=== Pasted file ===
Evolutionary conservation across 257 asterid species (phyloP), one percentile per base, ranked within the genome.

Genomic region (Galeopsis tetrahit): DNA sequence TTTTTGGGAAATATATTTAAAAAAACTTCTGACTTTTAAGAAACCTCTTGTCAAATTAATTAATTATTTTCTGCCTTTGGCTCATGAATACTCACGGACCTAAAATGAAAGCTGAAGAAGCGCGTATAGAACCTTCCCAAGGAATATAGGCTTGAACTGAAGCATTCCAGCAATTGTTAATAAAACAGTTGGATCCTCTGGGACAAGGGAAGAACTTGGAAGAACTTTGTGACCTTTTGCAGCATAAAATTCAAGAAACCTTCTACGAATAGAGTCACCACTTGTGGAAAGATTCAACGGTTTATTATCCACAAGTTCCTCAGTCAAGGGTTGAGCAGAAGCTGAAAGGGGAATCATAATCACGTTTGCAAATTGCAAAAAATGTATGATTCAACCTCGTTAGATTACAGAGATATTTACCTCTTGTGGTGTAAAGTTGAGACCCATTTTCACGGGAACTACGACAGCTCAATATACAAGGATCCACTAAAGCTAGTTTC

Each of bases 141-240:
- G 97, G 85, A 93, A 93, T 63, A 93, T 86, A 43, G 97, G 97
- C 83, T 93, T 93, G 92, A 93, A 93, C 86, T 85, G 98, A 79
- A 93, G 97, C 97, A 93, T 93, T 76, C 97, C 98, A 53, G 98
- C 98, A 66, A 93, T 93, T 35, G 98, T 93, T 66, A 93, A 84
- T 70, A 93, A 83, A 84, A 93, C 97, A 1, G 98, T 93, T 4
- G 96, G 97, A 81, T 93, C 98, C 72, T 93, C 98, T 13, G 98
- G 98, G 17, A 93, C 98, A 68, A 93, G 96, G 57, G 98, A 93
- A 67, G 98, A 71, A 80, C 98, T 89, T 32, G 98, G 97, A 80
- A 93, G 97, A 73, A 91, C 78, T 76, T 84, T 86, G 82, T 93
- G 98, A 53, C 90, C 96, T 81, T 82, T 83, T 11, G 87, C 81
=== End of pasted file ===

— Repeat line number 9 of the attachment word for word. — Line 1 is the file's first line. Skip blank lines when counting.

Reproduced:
- G 96, G 97, A 81, T 93, C 98, C 72, T 93, C 98, T 13, G 98